Publicists spend their careers generating and managing media publicity for individuals. Their sole responsibility is to create and maintain a favorable public image for their clients through tightly controlled public and promotional appearances and announcements. If you’re considering becoming a publicist, you’ll want to major in a field that focuses on the fundamentals of writing and communication.
A publicist is essentially a public relations manager for an individual instead of a company or agency. Therefore, majoring in public relations would be a practical first step toward your career. As a public relations major, you’ll learn how to plan and implement media campaigns, secure interviews for your clients, write press releases and handle crises that may arise. Public relations majors usually take a variety of writing, advertising and speech communications courses, and are typically required to complete an internship before graduation.
Communication and Rhetoric
As a publicist, you’ll be required to socialize with a variety of people, including print and broadcast journalists and television and radio hosts. You may be attending fancy soirees to provide your client with high-level exposure, where you’ll be expected to hob-nob with the rich and famous. In these circumstances, a communication and rhetoric degree can be essential. With this degree, you’ll learn the different ways people interact with each other. You’ll learn the fine art of persuasion, and how people respond to different types of messages, whether through the media or in person. Communication majors typically take courses in argumentation and debate, public speaking, and interpersonal, organizational and mass communication; they also might study the rhetoric and theory behind the principles of communication.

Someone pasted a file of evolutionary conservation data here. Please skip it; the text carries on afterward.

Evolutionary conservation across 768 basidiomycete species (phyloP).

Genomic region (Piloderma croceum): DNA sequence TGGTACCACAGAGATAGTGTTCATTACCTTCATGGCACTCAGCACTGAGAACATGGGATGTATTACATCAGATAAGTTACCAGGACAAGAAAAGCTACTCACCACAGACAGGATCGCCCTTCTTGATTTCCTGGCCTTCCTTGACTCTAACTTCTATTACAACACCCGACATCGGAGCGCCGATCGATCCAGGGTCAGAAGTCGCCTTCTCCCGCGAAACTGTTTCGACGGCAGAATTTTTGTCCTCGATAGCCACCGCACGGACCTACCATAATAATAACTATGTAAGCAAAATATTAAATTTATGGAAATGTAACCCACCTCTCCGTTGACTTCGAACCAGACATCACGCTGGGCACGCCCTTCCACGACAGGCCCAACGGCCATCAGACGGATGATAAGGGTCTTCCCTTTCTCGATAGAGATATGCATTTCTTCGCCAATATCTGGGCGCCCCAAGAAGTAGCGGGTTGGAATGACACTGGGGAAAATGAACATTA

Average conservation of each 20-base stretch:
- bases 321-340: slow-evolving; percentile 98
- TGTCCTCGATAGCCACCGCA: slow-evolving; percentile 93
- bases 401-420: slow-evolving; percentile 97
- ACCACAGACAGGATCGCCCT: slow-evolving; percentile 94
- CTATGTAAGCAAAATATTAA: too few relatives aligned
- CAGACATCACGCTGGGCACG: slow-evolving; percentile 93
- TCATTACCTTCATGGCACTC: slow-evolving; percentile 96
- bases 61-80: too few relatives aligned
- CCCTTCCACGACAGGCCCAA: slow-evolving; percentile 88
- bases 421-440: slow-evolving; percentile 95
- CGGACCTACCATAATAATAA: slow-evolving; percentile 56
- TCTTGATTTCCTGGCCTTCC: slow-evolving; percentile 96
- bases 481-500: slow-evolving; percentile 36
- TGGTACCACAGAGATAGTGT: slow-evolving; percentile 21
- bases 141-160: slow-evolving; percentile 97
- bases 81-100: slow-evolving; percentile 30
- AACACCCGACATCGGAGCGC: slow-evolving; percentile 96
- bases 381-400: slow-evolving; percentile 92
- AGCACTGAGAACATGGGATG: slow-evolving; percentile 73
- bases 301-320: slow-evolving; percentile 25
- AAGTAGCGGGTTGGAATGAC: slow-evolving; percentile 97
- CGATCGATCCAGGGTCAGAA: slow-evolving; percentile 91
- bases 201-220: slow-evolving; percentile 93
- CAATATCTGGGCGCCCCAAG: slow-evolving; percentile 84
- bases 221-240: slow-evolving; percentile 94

When it comes to the nitty-gritty, working as a publicist essentially requires you to market your client the same as you would market a business or service. As such, a degree in marketing can provide you with the tools you need for a successful career as a publicist. Marketing majors study courses in advertising, promotion, communications, sales and consumer behavior. Because marketing degrees typically fall under a college’s business department, your program may also require you to take general business courses, such as courses in management or finance, to complete your degree -- courses that can be extremely beneficial should you plan on running your own agency someday.
If you plan on pursuing a career as a publicist and your college of choice doesn't offer a degree in public relations or communications, then a journalism degree is also an excellent choice. After all, what better way is there to learn how the media works than from the inside? As a journalism major, you’ll learn the ins and outs of free speech and the First Amendment as well as the history of the media in America. You’ll likely be required to study media law and practice everything from news writing to magazine writing to investigative reporting -- these are all skills that will be helpful when you’re writing press releases or hosting press conferences to promote your client. Depending on your program, you also may be required to take courses in copyediting, broadcast journalism, layout and design, and photojournalism, and like all of the majors listed here, you’ll likely be required to complete an internship with a news outlet before graduation.
Jennifer Brozak earned her state teaching certificate in Secondary English and Communications from St. Vincent College in Latrobe, Pa., and her bachelor's degree in journalism from the University of Pittsburgh. A former high school English teacher, Jennifer enjoys writing articles about parenting and education and has contributed to Reader's Digest, Mamapedia, Shmoop and more.